Heroin is a highly addictive illicit opioid that’s associated with a host of short-and long-term effects, including digestive problems, severe itching, impaired mental function and slowed breathing, which can result in coma or lasting brain damage. Heroin-related deaths have been on the rise in recent years, resulting in over 14,000 deaths in the United States in 2019 alone.
Canada is seeing a similar uptick in overdose-related deaths. Like the United States, the country has taken steps to reduce fatalities, including setting up supervised consumption and overdose prevention sites where individuals can use pre-obtained drugs under the safety and supervision of trained personnel. The country has also put more resources into naloxone distribution, which can save the lives of those who may otherwise die from an overdose.
Along with these measures, certain communities such as Toronto and Ottawa have taken an unconventional approach to reduce heroin-related deaths: distributing heroin from a “safe supply.” In other words, some local governments are handing out prescription-style bags of heroin to individuals living in addiction.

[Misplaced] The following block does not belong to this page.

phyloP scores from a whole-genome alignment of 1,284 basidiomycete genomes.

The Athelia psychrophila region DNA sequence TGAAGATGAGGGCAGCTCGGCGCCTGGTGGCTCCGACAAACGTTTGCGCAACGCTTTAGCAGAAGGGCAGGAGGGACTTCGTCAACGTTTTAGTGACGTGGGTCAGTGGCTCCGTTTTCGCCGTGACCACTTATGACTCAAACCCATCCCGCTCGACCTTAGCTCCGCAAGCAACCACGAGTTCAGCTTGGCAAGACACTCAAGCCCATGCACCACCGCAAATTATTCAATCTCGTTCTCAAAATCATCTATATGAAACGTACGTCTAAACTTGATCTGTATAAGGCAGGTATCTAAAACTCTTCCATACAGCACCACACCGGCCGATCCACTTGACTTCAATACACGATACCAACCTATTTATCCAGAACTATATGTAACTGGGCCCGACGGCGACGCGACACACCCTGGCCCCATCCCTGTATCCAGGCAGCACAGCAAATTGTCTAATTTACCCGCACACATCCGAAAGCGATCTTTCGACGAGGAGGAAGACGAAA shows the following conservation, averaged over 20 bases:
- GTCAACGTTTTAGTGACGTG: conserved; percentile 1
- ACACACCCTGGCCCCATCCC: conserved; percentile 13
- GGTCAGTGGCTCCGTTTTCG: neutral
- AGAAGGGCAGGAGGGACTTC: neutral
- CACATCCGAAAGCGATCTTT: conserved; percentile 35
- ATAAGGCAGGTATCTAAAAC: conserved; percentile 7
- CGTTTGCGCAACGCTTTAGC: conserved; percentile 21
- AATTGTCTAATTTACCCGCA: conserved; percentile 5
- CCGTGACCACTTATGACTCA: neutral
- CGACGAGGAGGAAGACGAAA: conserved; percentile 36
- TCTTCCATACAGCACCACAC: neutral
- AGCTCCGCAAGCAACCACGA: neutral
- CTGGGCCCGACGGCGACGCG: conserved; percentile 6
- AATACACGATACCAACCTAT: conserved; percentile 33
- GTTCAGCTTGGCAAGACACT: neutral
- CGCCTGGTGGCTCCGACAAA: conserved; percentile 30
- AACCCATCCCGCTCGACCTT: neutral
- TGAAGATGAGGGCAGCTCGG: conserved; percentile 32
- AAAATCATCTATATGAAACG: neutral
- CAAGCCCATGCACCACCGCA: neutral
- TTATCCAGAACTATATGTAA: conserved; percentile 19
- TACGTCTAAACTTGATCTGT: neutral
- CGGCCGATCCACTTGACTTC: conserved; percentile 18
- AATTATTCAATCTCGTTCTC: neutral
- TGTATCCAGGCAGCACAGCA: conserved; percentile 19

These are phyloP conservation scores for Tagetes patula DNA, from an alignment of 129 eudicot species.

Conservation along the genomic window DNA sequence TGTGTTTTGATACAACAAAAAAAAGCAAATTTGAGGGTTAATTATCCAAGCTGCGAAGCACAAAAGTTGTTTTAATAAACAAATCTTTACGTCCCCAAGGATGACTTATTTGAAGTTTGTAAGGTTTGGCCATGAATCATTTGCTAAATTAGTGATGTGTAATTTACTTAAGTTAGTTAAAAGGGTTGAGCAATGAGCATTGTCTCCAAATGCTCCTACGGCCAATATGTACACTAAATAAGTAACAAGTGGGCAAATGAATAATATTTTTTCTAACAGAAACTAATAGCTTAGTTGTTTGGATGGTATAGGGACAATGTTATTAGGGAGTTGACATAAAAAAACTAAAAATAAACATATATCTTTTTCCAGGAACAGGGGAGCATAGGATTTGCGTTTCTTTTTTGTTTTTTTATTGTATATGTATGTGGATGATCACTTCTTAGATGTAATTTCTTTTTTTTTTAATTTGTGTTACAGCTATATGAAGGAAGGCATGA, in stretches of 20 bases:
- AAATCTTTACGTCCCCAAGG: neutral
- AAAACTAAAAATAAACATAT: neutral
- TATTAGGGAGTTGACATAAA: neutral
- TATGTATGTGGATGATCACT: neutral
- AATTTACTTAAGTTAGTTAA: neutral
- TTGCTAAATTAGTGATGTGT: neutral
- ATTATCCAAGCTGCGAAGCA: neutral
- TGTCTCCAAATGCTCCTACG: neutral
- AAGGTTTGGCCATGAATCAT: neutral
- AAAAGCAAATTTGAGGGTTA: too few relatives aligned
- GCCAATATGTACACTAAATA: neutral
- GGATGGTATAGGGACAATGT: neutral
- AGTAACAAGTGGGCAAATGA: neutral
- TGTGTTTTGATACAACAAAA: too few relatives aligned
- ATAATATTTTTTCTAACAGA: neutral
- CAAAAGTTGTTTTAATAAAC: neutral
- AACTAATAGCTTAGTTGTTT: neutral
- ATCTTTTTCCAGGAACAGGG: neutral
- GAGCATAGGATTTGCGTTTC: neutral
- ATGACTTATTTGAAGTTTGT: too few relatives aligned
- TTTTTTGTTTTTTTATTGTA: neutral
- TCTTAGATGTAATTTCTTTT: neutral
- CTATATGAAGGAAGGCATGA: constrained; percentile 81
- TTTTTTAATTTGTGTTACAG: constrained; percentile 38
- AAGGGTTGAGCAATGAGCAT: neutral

Unsurprisingly, this move has raised a few eyebrows and sparked conversations on the most effective ways to treat drug abuse and promote better outcomes for those living with addiction.
What Is “Safe Supply?”
Safe supply is an approach that focuses on saving the lives of those addicted to heroin, not by discouraging use but by helping users obtain drugs without the danger of purchasing contaminated drugs. Drugs, including heroin, that are generally only available through the illicit drug market are distributed through legal, regulated channels. What the individual receives is pharmaceutical grade heroin— no opioid-agonist treatments such as methadone or buprenorphine or slow-release oral morphine are distributed through this method.
Through this approach, individuals are prescribed the recreational drug to take home. They may receive a day’s or up to a week’s supply of tablets at one time. Once their supply is used up, they can return to the clinic for more. While they’re encouraged to take their pills at a supervised consumption site, this isn’t a requirement for the program.
Why Are Communities Utilizing This Approach?